In 1961, he was involved in setting up a fundraising office for AMREF (the African Medical and Research Foundation) in London. In 1963, Chris was invited to Tanganyika by the Government as Public Health Advisor to set up the training program at the Dar es Salaam Medical School, which was established within the Ministry of Health. When the Dar es Salaam Medical School was incorporated into the University of East Africa as a fully fledged Faculty of Medicine under its constituent college in Dar es Salaam, Chris became the founding Professor of Community Health.
In 1973, Chris moved to Nairobi, Kenya to establish the training department of AMREF. Through his emphasis on continuing education for all rural health workers, he established a program to develop and distribute appropriate learning materials, and training of teachers. Training soon became an important component of AMREF’s operations, offering a range of short courses for various levels of the health workforce, and a year-long diploma course in community health. The training department also nurtured a variety of community health activities such as the primary health care program for South Sudan, community health worker support unit, environmental health activities.
In 1985, Chris became AMREF’s Director General. During his tenure, he established two new departments: Health Planning and Management, and Publications. A new strategic plan was developed in cooperation with the East African Ministries of Health and major donors. Chris is a founding member and serves on the Board of Nairobi Hospice. He is a Council Member of the Tropical Institute of Community Health/University of the Great Lakes.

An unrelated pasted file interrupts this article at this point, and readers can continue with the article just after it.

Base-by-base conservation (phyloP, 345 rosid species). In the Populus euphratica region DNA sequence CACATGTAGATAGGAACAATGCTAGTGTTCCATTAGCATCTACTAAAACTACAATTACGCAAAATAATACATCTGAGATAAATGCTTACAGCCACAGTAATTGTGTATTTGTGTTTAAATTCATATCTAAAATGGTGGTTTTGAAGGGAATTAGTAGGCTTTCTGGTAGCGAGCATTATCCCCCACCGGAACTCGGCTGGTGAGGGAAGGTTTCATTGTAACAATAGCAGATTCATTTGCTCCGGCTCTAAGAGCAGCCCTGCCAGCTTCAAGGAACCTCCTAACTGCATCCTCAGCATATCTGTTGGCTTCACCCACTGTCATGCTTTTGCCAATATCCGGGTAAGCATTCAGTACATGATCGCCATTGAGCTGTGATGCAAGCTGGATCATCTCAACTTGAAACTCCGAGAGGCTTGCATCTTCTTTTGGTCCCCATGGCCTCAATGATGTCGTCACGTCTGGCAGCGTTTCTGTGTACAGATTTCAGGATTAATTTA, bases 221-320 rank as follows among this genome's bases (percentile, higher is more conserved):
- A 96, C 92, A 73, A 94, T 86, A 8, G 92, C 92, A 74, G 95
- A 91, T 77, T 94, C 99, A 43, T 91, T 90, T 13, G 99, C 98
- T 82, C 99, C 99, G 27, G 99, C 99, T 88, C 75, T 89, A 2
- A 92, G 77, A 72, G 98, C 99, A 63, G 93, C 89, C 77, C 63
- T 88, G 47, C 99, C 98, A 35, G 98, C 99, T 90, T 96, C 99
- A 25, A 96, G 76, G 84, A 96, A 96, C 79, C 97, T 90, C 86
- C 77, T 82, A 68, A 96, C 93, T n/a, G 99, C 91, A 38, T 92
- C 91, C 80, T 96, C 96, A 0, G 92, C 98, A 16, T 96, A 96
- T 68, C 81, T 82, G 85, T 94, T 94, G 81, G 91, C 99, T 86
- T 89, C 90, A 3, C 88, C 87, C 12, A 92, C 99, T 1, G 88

He is also founder and, until recently, Chairman of the Executive Board of AfriAfya (the African Health Network), which is a health knowledge management and communication organization, which brought together eight agencies, including the Kenya Ministry of Health, to collaborate in using information technologies to help empower change agents in marginalized communities to support health improvements.
In another initiative of his retirement, now aged 83, he has developed a “phased training” program for middle-level health workers for the Southern Sudan war zone that has become the backbone for the region’s reconstruction of its health services.
Chris Wood recently has begun an environmental program for saving trees by making cooking fuel out of dry leaves and waste paper in the form of compressed briquettes that can be used in place of charcoal. The manufacturing centre for this breakthrough technology is in the garage of his home in Langatta on the outskirts of Nairobi.
Certainly one of Chris’ greatest challenges in 2008 was his decision, ultimately, to accept the Order of the British Empire (OBE) from Queen Elizabeth II. It was with some angst and after some rather deep soul searching that he decided to accept and travelled to London and Buckingham Palace to receive the honour in recognition of his tireless lifelong commitment to the delivery of health care to marginalized communities. Much of this work has been in Eastern Africa and the Southern Sudan. While Chris may have struggled with whether or not to accept the award, all of his loved ones, friends, and colleagues were overjoyed of this worthy recognition. After the event, true to his rascal nature, we can all imagine him saying — “Well, I am certainly relieved to have that formality behind me!”.